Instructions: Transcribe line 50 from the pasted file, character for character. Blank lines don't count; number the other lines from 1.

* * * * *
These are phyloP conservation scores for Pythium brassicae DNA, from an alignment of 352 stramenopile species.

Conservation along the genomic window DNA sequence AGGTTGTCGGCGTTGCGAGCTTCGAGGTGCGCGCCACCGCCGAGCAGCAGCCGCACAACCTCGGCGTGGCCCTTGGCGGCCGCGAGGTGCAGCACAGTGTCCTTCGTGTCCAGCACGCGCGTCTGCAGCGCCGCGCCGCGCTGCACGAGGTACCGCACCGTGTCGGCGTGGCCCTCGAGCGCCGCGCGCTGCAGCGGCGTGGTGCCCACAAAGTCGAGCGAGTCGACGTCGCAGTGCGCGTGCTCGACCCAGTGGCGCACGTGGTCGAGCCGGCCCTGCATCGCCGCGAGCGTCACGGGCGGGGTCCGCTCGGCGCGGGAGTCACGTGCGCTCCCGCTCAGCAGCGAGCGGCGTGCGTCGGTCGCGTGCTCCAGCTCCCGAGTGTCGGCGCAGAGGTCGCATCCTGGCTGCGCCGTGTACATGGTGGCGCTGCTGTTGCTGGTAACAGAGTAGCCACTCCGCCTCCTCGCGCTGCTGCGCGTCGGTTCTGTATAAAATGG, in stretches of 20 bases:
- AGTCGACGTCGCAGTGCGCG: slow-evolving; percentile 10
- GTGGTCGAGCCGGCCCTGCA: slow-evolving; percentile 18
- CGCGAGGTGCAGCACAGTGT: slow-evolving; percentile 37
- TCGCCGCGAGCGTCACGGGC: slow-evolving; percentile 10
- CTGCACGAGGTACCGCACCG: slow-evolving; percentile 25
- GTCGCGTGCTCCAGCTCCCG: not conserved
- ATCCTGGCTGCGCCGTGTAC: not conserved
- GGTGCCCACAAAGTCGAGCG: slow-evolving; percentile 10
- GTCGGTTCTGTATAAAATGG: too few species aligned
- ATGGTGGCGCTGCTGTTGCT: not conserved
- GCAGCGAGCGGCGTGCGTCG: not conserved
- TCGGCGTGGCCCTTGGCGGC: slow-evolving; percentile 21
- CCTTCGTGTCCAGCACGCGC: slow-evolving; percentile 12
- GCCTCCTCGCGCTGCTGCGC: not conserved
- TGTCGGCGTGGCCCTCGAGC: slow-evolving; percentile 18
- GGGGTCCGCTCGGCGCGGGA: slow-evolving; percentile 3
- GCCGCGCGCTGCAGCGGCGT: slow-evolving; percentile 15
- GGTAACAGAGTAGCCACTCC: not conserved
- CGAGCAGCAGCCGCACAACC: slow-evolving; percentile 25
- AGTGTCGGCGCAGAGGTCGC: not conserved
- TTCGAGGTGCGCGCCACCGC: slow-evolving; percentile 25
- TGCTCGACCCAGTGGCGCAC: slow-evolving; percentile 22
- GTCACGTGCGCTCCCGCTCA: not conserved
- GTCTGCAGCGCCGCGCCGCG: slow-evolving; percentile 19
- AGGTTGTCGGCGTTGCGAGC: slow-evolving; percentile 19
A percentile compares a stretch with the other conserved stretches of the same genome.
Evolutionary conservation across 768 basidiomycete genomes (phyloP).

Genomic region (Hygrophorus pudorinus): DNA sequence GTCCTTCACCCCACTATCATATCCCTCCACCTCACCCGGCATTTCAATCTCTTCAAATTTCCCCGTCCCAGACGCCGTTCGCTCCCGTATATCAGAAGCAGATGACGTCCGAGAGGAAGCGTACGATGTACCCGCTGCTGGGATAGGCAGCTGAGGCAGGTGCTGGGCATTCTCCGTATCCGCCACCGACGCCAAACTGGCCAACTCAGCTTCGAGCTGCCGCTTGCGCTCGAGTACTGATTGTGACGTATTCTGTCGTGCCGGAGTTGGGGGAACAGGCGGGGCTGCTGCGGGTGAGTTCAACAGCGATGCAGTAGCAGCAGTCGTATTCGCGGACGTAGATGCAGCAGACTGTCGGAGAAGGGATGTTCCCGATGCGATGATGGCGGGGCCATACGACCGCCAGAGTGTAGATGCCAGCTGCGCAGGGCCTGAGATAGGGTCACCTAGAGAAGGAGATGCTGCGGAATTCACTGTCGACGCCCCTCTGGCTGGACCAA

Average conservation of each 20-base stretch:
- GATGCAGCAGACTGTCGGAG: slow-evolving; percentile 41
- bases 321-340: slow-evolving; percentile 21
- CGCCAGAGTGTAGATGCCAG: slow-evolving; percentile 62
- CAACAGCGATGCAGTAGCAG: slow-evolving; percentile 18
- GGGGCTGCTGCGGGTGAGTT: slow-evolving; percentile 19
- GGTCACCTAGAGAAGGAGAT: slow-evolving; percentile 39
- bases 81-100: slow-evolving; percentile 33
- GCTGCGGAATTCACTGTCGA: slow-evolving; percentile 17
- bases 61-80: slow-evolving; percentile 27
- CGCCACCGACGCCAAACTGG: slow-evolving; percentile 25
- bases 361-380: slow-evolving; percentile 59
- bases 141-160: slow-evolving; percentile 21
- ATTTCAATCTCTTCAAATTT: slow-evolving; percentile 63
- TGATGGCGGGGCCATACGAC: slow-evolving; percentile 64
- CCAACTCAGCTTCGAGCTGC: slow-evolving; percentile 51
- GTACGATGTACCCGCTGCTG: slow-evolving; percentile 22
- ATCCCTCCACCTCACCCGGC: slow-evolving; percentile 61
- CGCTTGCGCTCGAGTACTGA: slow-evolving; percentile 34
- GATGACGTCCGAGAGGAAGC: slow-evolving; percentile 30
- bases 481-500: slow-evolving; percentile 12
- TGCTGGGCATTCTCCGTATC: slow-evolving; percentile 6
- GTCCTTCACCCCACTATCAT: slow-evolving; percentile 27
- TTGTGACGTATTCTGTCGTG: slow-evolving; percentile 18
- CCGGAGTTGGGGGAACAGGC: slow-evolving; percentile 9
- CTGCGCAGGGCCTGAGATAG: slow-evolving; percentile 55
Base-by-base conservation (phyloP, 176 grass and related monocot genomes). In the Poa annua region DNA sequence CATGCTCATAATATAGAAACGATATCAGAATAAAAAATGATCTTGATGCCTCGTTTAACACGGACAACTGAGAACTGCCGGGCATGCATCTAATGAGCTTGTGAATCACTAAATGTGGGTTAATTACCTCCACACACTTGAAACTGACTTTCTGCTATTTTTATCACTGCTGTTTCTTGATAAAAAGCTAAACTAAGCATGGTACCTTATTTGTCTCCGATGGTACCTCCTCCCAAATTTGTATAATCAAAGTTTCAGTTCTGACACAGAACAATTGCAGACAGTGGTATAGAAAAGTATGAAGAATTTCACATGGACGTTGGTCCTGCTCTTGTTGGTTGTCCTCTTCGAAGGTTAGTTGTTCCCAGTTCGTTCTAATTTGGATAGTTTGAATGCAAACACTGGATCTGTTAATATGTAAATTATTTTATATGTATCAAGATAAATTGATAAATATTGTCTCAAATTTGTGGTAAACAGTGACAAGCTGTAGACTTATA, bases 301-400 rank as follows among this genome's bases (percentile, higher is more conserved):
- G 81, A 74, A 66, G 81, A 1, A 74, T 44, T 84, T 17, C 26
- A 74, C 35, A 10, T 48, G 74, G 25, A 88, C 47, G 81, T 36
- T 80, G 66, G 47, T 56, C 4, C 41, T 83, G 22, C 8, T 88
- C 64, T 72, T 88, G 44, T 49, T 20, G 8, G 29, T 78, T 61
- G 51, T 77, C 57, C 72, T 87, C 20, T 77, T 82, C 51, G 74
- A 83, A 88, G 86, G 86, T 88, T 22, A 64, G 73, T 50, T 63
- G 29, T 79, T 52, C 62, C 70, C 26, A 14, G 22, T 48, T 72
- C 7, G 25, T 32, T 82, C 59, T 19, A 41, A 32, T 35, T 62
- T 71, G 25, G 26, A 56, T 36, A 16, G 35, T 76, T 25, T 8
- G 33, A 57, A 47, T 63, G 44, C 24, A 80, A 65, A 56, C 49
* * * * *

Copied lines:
- GATGACGTCCGAGAGGAAGC: slow-evolving; percentile 30